In these times of widespread applied science we vastly increase the chance of running into a friend. As we use technology such as Facebook and Twitter on our iPhones and Blackberries, we start to take random out of the equation. Does this also take away some of the magic?

    Recently, on my way to the airport for a flight to Israel, I (rather obsessively) was checking Facebook, where I noticed that an old friend who I had not actually seen in over a decade was on his way to Jerusalem as well. A few emails and cell phone calls later and we had plans to spend an afternoon touring the Old City of Jerusalem.

    Now we talk regularly and have several creative projects that we have put into motion. I think the magic is still there.

    PS. Lee – Love the blog so far. Look forward to lots more.

    • Thanks, Alan, for the great story. Glad you met up with your friend! There is something about airports and travel being a popular example of chaos …. WiFi and cell service can shorten the arc between chaos and order, and mathematicians are too. As James Gleick described so well in “Chaos: Making a New Science,” the number crunchers have looked chaos in the eye and found order. Even a rising column of smoke forms a pattern of swirls that can be predicted. In future post I want to get into how karma might factor in to randomness.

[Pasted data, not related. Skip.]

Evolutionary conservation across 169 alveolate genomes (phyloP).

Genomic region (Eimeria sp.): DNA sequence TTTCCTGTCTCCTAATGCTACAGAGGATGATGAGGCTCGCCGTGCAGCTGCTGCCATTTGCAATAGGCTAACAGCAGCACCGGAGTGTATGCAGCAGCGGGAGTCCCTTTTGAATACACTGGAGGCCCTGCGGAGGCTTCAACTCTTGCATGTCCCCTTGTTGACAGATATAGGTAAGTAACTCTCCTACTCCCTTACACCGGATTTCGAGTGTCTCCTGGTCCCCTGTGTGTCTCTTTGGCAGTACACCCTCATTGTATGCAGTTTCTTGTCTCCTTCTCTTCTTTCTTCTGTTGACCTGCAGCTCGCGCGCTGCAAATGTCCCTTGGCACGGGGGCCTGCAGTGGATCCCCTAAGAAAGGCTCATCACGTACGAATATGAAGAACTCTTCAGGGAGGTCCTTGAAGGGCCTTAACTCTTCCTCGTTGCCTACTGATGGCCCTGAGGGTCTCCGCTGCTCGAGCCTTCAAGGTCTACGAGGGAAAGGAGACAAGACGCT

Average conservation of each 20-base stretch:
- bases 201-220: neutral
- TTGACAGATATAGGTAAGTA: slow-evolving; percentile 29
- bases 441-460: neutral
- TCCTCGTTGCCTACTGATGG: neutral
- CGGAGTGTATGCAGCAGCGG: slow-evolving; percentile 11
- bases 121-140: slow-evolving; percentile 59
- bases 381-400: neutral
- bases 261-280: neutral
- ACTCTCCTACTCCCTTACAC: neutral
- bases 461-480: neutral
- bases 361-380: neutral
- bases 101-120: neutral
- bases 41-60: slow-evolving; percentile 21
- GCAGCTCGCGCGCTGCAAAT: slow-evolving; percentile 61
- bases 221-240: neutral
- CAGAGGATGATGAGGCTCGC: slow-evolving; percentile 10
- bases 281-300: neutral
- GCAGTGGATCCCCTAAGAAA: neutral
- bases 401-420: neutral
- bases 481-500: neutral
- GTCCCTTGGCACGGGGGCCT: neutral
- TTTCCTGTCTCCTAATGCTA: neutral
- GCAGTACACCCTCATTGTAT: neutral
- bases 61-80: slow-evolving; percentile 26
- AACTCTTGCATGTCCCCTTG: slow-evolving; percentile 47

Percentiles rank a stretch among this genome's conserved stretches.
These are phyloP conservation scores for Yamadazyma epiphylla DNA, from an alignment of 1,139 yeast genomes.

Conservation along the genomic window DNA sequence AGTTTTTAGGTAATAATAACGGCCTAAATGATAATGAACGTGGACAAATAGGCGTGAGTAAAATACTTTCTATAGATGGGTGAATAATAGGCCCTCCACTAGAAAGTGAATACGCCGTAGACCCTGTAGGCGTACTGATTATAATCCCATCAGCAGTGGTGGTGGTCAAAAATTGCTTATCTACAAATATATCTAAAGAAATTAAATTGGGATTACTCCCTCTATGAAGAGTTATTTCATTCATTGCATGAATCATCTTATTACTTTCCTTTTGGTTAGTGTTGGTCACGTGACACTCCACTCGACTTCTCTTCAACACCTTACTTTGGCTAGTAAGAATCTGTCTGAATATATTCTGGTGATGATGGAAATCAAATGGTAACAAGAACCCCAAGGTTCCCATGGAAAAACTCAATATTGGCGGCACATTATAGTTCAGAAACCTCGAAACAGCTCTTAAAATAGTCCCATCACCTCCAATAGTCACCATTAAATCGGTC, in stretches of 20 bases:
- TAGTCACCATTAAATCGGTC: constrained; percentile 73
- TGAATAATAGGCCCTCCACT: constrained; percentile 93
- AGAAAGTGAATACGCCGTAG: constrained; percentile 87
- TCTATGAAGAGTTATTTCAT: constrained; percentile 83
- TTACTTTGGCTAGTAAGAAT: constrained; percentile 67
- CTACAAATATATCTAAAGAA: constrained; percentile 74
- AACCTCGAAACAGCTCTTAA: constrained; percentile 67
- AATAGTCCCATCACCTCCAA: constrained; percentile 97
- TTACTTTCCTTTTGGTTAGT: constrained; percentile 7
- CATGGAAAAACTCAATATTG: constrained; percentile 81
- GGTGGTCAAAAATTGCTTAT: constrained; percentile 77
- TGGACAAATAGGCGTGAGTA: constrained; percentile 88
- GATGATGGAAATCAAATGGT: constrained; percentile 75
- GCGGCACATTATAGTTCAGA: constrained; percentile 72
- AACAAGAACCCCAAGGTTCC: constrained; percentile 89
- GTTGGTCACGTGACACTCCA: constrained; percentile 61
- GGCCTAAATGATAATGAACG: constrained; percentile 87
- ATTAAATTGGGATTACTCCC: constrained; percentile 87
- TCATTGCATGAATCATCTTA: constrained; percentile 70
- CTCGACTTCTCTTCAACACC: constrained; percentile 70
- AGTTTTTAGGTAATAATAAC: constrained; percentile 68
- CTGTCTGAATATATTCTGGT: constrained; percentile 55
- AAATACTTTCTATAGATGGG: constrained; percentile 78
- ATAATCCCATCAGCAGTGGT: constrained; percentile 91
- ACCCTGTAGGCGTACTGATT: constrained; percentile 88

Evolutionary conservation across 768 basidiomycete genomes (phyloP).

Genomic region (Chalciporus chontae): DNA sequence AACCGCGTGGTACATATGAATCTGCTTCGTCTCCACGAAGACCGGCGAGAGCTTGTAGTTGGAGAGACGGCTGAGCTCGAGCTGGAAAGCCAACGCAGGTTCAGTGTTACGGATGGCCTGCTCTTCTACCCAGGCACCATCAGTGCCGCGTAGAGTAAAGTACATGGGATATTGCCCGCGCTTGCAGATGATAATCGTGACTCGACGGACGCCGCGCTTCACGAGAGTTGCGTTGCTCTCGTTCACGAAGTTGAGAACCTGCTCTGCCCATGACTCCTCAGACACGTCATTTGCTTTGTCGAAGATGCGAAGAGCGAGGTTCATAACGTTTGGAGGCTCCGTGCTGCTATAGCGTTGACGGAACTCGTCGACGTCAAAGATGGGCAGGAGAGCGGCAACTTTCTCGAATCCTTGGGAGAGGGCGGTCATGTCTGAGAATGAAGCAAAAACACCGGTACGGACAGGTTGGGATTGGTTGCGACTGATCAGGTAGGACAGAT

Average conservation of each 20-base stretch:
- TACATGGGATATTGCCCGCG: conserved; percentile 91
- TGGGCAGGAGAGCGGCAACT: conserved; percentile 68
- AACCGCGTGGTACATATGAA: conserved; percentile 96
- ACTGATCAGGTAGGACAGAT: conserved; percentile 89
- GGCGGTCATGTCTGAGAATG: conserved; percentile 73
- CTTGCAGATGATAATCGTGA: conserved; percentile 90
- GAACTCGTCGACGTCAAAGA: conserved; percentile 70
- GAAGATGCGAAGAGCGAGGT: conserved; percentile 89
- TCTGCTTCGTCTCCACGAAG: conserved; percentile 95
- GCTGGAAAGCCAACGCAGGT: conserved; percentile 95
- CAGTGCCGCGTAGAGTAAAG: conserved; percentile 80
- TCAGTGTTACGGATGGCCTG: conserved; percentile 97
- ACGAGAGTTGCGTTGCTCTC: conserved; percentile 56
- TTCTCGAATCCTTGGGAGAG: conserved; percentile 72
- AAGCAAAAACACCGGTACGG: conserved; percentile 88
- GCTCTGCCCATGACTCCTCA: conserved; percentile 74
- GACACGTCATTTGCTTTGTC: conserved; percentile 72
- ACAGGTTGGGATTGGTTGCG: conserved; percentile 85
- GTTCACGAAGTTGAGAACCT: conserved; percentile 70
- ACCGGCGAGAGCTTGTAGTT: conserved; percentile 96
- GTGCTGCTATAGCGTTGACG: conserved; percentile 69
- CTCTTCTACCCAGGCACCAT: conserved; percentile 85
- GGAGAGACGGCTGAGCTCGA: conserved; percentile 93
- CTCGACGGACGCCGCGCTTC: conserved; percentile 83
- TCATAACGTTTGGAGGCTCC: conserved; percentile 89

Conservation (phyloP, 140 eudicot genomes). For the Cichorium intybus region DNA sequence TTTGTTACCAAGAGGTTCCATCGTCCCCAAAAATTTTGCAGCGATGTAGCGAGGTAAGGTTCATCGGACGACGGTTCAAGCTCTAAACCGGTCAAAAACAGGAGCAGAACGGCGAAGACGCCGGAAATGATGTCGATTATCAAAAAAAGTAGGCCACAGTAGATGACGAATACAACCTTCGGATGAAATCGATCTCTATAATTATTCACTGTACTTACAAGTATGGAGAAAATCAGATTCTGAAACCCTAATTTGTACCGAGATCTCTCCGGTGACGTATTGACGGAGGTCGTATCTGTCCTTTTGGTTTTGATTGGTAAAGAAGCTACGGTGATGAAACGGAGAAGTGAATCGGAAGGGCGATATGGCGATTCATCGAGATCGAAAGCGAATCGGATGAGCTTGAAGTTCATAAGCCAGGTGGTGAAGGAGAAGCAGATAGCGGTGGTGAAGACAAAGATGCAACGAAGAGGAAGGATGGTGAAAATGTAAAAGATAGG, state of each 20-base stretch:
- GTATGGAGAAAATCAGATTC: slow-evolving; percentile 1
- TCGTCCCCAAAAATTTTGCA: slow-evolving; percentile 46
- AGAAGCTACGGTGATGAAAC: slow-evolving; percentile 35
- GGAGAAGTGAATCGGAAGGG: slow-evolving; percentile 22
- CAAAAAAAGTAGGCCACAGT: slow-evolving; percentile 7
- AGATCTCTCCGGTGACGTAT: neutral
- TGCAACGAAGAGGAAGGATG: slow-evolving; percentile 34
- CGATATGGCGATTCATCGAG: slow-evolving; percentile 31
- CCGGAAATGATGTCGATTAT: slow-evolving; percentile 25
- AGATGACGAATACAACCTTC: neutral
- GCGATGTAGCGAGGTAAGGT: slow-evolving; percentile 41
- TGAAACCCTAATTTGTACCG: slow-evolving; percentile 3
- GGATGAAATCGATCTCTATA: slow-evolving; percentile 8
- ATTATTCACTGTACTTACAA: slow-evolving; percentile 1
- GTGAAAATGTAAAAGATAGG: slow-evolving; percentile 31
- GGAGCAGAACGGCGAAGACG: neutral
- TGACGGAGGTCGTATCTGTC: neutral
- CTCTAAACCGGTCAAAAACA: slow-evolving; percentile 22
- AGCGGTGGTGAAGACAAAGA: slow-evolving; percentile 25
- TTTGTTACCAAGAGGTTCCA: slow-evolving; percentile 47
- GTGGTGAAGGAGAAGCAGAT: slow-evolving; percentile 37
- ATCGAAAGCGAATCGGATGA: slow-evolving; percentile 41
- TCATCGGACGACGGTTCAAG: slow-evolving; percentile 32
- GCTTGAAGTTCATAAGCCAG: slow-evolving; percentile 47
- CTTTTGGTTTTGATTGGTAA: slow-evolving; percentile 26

2. Jeff Schneider says:

    I’ve had this thought of the randomness of the world when landing in LAX or other large city airports. When you’re driving in your car headed somewhere in particular you feel so purposeful. You’re on a schedule; you’ve got a plan. On the other hand, when watching the traffic from say 10,000 feet… watching so many cars, buses and trucks going in so many directions at once… it all appears so random. All of these people just scurrying about the planet. How important could that be, anyway?

    Everything depends on your perspective.

  3. Gloria Kruener says:

    Love the 500 words each week. I came across a resource that might be helpful in your spiritual endeavors. You probably already know about it, but at UCLA there is a Mindful Awareness Research Center (http://marc.ucla.edu) Their website is really good and it might be something right up your alley.

    Hope all is well and keep the 500 words coming!

  4. I’m the future wife who was in the room of sweaty people (yoga). I like to think there is some sense of magic or Universal force if you will — but the numbers game is definitely interesting too. I guess what I am most curious about is what inspires us to make a certain choice at a certain time. The underbelly of the numbers game.

  5. Sophie says:

    An aside to this…I am curious what the statistics would be on one’s meeting or hearing from someone that they had just been thinking about. This happens very often for me, even with people that I have not heard from or seen in years. I call this being in the flow. Is it just random…or do we have the power to draw people to us by being so present in the moment and not attached to an outcome that the person thought of can not help but respond? I believe that there is a “flow” or being so in the moment that there is no time or separation between us? I don’t usually reside there, but when I step in miraculous things happen.